The sequence of hepatic ischemia and reperfusion (I/R) is frequently associated with the destruction of liver cells thus contributing to postoperative liver failure and increased mortality. In liver transplantation, up to 30% of delayed graft function are caused by the consequences of hepatic I/R injury. Intermittent clamping of hepatic blood inflow (e.g. Pringle’s maneuver), an established technique to reduce blood loss during major liver resection, could have similar adverse effects by I/R mediated mechanisms. Furthermore, van der Bilt and colleagues demonstrated that I/R induced by vascular clamping is a strong stimulus that promotes the outgrowth of micrometastasis in the liver. Therefore, the development of therapeutic concepts to prevent hepatic I/R injury has become the focus of intensive research efforts during the last few years. In this Topic Highlight series, we have put together a group of international experts providing an update on the latest achievements in their fields stressing clinically relevant ideas with the aim of protecting the liver against I/R injury. The maintenance of macro- and microvascular perfusion after hepatic ischemia plays a crucial role in the prevention of liver cell injury. In the first article of the present review series, Eipel et al discuss recent insights into the regulation of hepatic blood flow and in particular the relevance of the “hepatic arterial buffer response”, an important intrinsic mechanism of the hepatic artery to produce compensatory flow changes in response to changes in portal venous flow. The authors present detailed experimental and clinical information stressing the crucial importance of the hepatic arterial buffer response as a regulatory mechanism to maintain adequate liver function and metabolic homeostasis. The second contribution focuses on preconditioning, an important phenomenon mediating cytoprotection in many different organs including the liver. Alchera et al provide an interesting overview on the molecular mechanisms of liver preconditioning with special emphasis on the development of pharmacological approaches aimed at activating intrinsic protective systems in patients undergoing liver surgery. The next review concentrates on one of the most powerful inducible enzymes known today: heme oxygenase-1 (HO-1). HO-1 metabolizes heme into iron, carbon monoxide, and biliverdin, which is subsequently converted to bilirubin. Upregulation of HO-1 and administration of each of its reaction products has been shown to play a pivotal role in the maintenance of cellular function after sublethal stress in nearly all organ systems including the liver. However, the development of therapeutic strategies that utilize the protective effect of HO-1 induction is hampered by the fact that most pharmacological inducers of this enzyme perturb organ function by themselves and that gene therapy for upregulation of HO-1 has potential negative side effects, which currently preclude its clinical application under these conditions. Hence, most substances used for upregulation of HO-1 under experimental conditions are not available for use in patients because of their toxicity and undesirable or unknown side effects. During the last years, a few non-toxic HO-1 inducing compounds have been identified in animal experiments including the β1-agonist dobutamine, the phosphodiesterase-III-inhibitor olprinone, and the volatile anesthetics isoflurane and sevoflurane. Isoflurane has been shown to profoundly protect the liver against I/R injury by upregulation of HO-1 gene expression under experimental conditions[6,7]. As a consequence, volatile anesthetics are currently being evaluated for their potential to induce HO-1 and protect the liver against I/R in humans. In the present series of reviews, Richards et al summarize HO-1 mediated protective effects within the liver and point to its therapeutic potential in detail. The protective role of nitric oxide (NO) in the context of hepatic I/R injury is then nicely presented by Siriussawakul and coworkers in their contribution. The authors discuss the influence of endogenous NO on hepatic I/R injury and the potential therapeutic role of inhaled NO, nitrite and other NO donors in ameliorating hepatic I/R injury. Next, Mathes systematically describes the current knowledge on the antioxidant and other protective actions of melatonin in the liver. Melatonin, the “hormone of darkness”, has recently been shown to exert abundant hepatoprotective effects in a multitude of experimental studies. Mathes illustrates this topic in depth and highlights possible approaches for its beneficial use in patients. Finally, Gurusamy et al present the currently available clinical data concerning protective strategies in liver surgery and review the significance of these studies in an evidence-based approach.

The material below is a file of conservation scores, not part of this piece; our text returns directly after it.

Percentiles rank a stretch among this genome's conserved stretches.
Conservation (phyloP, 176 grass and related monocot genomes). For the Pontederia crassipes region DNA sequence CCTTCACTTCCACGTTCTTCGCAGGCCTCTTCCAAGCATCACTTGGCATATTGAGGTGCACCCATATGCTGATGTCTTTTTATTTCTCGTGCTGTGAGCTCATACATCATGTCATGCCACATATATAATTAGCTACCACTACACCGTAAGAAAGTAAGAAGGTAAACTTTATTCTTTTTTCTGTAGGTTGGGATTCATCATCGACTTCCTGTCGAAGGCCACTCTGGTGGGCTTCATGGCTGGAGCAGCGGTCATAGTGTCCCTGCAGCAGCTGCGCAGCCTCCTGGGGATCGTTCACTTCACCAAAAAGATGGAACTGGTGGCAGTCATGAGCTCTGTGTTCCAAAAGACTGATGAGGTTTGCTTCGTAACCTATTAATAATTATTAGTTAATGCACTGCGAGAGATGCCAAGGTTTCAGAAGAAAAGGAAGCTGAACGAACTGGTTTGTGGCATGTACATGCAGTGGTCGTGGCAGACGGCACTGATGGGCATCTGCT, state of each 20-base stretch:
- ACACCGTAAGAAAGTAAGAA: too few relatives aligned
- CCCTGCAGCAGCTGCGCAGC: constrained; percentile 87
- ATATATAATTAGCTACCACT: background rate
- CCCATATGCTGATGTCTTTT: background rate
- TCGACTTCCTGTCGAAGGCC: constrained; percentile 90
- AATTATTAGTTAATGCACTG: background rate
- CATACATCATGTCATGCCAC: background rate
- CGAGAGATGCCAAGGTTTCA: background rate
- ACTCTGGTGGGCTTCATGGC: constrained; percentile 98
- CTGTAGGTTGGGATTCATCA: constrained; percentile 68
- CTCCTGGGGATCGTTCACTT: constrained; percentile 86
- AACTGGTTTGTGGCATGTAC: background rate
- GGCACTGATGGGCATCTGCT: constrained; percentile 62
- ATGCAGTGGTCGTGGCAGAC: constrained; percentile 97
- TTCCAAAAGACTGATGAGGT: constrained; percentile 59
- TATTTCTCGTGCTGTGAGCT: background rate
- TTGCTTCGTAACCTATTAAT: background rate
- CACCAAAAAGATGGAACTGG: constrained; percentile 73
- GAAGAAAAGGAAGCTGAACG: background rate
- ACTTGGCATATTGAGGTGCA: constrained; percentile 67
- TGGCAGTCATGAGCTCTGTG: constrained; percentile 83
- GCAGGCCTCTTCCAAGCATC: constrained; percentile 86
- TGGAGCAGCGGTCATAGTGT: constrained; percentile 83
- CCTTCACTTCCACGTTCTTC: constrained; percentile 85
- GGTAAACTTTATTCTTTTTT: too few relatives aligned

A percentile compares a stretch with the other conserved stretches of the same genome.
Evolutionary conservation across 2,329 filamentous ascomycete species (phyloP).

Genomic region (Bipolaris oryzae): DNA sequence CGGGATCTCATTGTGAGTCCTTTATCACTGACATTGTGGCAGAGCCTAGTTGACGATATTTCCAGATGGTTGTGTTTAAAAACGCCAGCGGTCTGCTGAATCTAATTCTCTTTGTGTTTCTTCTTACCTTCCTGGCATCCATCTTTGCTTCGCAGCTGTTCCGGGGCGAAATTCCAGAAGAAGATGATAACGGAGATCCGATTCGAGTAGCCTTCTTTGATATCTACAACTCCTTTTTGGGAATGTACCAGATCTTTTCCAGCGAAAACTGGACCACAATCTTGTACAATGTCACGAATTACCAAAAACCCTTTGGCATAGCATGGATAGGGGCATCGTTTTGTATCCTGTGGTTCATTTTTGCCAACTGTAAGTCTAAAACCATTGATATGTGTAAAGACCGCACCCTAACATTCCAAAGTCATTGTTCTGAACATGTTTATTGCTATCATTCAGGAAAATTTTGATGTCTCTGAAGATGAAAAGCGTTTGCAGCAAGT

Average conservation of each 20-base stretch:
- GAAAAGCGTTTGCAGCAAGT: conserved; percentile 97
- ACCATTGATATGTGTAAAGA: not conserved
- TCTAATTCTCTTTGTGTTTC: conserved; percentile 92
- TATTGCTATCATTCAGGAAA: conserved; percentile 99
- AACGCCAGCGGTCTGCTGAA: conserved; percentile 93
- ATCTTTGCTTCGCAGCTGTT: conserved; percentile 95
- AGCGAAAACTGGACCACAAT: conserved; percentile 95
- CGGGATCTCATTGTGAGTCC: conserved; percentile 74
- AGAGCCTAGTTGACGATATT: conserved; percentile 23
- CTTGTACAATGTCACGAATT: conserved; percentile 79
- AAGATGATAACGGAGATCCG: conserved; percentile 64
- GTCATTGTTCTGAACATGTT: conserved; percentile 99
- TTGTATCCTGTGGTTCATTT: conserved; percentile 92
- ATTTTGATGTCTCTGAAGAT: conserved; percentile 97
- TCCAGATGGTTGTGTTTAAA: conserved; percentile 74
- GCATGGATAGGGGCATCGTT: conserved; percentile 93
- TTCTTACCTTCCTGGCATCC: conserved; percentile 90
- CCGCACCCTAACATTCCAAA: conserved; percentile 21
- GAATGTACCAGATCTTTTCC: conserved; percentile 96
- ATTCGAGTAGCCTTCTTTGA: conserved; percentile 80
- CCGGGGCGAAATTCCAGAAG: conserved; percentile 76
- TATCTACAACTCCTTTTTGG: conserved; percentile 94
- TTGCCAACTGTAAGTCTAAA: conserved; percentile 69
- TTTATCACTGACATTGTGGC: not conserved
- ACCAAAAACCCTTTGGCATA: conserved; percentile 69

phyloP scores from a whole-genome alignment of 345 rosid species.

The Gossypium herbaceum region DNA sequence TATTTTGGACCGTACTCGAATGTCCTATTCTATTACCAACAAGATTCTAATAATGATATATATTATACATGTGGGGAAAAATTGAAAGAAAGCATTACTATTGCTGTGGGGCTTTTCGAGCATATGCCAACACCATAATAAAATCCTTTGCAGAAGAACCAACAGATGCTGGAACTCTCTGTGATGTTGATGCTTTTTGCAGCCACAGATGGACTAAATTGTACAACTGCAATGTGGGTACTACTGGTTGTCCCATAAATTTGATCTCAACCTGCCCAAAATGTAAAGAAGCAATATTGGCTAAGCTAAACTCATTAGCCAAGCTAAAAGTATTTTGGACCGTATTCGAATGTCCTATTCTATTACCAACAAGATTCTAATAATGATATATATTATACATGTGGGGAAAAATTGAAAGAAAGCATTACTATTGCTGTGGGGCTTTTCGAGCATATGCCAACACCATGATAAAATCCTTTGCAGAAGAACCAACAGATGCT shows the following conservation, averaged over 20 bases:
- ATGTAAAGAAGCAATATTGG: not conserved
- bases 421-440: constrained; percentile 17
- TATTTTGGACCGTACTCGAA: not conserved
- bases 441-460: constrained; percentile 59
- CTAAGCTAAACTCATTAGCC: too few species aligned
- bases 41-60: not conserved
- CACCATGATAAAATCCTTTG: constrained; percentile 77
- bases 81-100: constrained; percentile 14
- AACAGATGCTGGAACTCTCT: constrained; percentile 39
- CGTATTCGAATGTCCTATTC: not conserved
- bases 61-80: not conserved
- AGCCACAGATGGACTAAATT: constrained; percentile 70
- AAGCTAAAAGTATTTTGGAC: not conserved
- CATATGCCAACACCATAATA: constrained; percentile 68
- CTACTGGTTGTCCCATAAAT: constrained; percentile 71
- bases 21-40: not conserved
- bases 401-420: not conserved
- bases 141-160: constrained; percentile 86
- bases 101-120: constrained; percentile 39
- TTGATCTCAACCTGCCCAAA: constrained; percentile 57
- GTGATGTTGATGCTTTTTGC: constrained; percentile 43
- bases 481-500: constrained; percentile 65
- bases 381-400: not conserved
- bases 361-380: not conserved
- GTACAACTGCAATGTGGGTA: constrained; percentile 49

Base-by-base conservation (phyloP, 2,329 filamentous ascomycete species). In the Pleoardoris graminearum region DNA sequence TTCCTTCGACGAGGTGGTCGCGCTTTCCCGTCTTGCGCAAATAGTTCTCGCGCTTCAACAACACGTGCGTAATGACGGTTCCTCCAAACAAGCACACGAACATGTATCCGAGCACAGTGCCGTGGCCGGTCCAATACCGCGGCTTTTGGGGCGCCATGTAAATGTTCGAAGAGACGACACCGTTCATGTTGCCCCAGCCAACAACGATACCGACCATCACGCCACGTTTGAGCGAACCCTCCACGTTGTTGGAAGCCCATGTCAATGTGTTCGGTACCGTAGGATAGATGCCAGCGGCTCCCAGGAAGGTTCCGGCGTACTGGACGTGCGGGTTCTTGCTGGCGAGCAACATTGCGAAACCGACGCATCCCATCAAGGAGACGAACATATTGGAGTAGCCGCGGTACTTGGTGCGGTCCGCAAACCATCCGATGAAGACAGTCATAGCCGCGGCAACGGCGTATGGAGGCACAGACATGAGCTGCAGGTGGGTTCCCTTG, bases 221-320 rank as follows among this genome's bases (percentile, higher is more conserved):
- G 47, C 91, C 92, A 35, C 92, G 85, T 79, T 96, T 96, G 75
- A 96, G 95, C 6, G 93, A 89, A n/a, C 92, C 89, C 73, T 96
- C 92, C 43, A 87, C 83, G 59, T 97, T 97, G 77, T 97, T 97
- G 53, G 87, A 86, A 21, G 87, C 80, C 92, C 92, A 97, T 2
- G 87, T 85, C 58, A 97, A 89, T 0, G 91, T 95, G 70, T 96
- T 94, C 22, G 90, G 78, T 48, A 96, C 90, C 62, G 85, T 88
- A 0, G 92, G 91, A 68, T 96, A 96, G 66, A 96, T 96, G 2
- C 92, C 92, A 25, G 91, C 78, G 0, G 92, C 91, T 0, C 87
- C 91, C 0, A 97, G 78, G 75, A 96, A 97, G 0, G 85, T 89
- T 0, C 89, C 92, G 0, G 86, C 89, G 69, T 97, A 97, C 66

The present Topic Highlight series “Hepatic organ protection: From basic science to clinical practice” is far from being a complete reference of all experimental evidence concerning liver protection. It presents fascinating clinically relevant experimental concepts aimed at the identification of surgical techniques and pharmacological compounds, which now have to be validated in large randomized clinical trials.